Sunday, April 9, 2017

Wrentit - Extended Trill

        Hazard Canyon Wrentit Habitat
The male Wrentit song consists of a few sharp whistled "pit" notes with a descending 3-4 second trill at the end.  It is considered the classic sound of the Coastal Sage Scrub community. This week I hiked up Hazard canyon.  Wrentits were active and singing.  One Wrentit was defending his territory of blooming Hemlock from a persistent Anna's Hummingbird.  Every time the hummer hovered over a blossom, the Wrentit chased her off.  
 Wrentits are faithful to their territory, remaining in the same area for up to 12 years; they defend and define their territory by singing.  About a mile up the canyon I heard a Wrentit song with an extended trill.  Fortunately, he repeated it several times.  I felt his breathlessness, if that was possible.  His song was saying, in no uncertain terms, "This is my territory and you do not belong."  It is more than likely that his life mate was sitting on their nest.

The video consists of three segments. The photo of the Wren separates the segments. For comparison, the first and last segment are the usual song with a 2.83 sec. trill.  The middle segment has the extended 9.13 sec. trill.  When you are watching the video keep in mind that, as he trills, his tail is vigorously vibrating.

Saturday, April 1, 2017

Birding Montaña de Oro - Sunday/Wednesday

Birding Montaña de Oro - Sunday/Wednesday

Islay Creek riparian habitat - Right, Islay Creek Road
left 2 mile loop Reservoir Flats Trail

Sunday - Islay Creek is located about 30-40 feet below a rough, unpaved road that follows the creek east for about 3 miles.  Due to the intense growth of Willows, Oak, Sycamore and native shrubbery, there are few places along the road where one is able to glimpse the water, much less see a tiny bird.

Since it was unlikely that I would see a bird in the creek, I identified the majority of them by sound - Birds heard but not seen were: Pacific Flycatcher, Golden-crowned Warbler, Wilson's Warbler (below), and Northern Flicker. Wilson's Warbler were numerous.  I was fortunate to see Mr. Wilson's as he flitted through a cluster of roadside Willow. 
  Wilson's Warbler - 3-5 inches, .30 ounces, is considered by Audubon, "Climate Threatened."

In the brush along the road were California Quail, Bewick's Wren, California Thrasher, Spotted Towhee, Wrentit, a very perky Blue-gray Gnatcatcher, and a flock of Bushtit (below).
One of the perks of birding is the other animals one might see.  An Alligator Lizard was in the middle of the road.  It is much longer and thicker than the local lizards, about 15 inches.  The lizard was in no hurry to move.  With my walking stick I encouraged it to move into the brush, as I did not want it to be run over by a bicycle.
Sticky Phacelia blooming on the north side of Islay Creek Road

Wednesday - Hazard Canyon, a 1.5 mile road/trail that intersects Manzanita and East Boundry Trails.  The canyon is narrow and has a small seasonal creek.  The birds were the same as the Islay Creek birds with a few exceptions: Swainson's Thrush, a pair of Nuttall's Woodpecker checking out a hole in a Willow tree, and two active Scrub Jay (below).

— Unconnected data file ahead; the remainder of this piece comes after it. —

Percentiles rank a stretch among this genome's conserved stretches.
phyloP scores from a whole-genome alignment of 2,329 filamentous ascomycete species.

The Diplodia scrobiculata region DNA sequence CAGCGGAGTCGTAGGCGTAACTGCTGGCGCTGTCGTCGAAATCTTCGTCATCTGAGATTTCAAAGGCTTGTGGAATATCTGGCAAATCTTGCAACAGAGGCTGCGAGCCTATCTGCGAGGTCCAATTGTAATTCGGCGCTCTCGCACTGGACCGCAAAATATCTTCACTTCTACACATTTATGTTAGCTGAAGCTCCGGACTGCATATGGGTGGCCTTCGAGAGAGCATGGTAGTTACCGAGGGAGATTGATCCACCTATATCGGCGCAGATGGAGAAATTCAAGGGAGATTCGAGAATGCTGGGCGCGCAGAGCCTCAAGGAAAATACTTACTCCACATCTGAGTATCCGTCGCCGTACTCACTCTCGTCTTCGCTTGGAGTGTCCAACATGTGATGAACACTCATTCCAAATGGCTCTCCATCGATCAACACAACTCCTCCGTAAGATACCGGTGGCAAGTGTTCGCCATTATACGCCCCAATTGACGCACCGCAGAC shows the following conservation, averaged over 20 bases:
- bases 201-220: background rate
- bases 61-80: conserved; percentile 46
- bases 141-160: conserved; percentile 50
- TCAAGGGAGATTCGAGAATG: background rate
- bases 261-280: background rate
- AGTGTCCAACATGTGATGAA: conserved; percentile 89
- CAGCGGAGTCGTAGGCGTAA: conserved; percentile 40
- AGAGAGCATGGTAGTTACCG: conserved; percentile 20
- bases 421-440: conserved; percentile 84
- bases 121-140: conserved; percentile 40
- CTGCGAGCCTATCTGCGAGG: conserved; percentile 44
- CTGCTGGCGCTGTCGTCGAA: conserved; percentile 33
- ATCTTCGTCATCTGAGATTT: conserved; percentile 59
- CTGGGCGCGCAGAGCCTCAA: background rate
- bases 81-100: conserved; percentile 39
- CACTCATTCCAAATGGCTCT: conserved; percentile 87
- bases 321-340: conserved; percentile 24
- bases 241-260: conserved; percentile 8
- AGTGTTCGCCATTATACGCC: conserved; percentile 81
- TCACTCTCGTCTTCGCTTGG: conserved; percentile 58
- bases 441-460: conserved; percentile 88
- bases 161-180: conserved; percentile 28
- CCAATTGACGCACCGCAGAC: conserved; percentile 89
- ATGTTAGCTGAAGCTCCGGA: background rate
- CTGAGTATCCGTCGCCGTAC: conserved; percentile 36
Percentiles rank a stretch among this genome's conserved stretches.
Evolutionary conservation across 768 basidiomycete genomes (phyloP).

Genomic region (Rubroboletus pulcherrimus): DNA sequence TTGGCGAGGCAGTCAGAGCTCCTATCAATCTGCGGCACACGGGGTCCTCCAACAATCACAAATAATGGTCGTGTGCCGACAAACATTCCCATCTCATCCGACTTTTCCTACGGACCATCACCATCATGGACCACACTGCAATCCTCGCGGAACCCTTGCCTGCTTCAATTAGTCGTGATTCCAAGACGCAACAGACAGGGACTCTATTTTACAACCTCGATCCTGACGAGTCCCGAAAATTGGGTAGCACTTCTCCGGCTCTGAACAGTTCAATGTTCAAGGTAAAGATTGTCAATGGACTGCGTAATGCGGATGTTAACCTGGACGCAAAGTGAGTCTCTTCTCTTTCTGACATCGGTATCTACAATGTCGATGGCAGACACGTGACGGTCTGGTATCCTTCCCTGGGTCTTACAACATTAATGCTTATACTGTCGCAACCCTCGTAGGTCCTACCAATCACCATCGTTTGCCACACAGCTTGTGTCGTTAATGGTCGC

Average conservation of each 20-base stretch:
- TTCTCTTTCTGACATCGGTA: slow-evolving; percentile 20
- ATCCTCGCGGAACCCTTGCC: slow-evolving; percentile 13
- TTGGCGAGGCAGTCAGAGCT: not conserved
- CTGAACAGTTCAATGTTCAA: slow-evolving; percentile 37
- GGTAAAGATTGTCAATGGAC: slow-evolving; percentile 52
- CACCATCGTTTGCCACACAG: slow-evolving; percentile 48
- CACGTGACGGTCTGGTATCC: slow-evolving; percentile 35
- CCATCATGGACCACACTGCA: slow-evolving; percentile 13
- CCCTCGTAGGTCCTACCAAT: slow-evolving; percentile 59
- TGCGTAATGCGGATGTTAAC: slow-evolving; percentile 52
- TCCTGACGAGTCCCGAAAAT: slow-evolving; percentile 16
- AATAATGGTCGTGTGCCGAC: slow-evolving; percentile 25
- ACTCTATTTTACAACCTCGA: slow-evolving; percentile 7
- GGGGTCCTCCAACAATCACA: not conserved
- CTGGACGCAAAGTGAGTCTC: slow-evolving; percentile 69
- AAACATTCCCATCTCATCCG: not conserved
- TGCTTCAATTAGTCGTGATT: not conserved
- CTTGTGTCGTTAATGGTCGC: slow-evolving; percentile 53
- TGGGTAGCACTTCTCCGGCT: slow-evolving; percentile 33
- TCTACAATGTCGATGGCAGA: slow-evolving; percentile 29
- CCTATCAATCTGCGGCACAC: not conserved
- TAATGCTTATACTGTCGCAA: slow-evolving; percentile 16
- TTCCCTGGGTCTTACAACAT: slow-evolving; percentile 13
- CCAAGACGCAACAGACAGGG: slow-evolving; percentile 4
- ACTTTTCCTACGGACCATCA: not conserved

One of the marvelous aspects of Montaña de Oro State Park is the vast majority of it is inaccessible to humans.  Poison oak, stinging nettle, and densely vegetated creeks and hills keep people on the trails, which allows birds and the park's wild animals to thrive. 

Thursday, March 23, 2017

Birding Southwestern Arizona

Saguaro Cactus - White Tank Mountain Park, Arizona

My trip to Arizona was for a visit with family and a little birding.
                   View from Goat Camp Trail
White Tank Mountain Regional Park - The largest park in Maricopa County covers 29, 572 acres over 45 miles.  The range rises sharply from its base of 1400 feet to its highest peak (Barry Goldwater Peak) at 4,083 feet.  Climbing Barry Goldwater Peak was a bit beyond my capabilities.  I took the leisurely Goat Camp Trail with high hopes of seeing a few desert birds.  
Before I stepped on to the trail, I heard a Cactus Wren.  It took several minutes to locate the little darling, as there were many cacti.  Success at last.  A Cactus Wren was singing from a rather hefty Saguaro.  Although the Saguaro has a prickly nature, it plays host to a variety of animals. The Gila Woodpecker excavates nest cavities.  When the Woodpecker abandons the nest, an Elf Owl, Screech Owl, Purple Martin, Finch, or Sparrow may take up residence.  White-winged Dove, occasional visitor to the Central Coast, feast on the Saguaro fruits; Lesser Long-nosed Bat feeds on the nectar and pollen.  The Saguaro is a valuable asset to desert creatures.
The temperature was warm, 92° - 95° (33 C - 35C).  Fortunately, the birds cooperated - Curved-billed Thrasher, Costa's Hummingbird, Canyon Towhee, Gila Woodpecker (heard, not seen).  Upon leaving the park a Roadrunner sped across the road.
 Avondale Arizona - The tiny, 2oz Verdin is prolific.  Nearly every Palo Verde tree has a Verdin nest (photo taken in my brother's front yard).  It's light and cheerful song can be heard from dawn to dusk.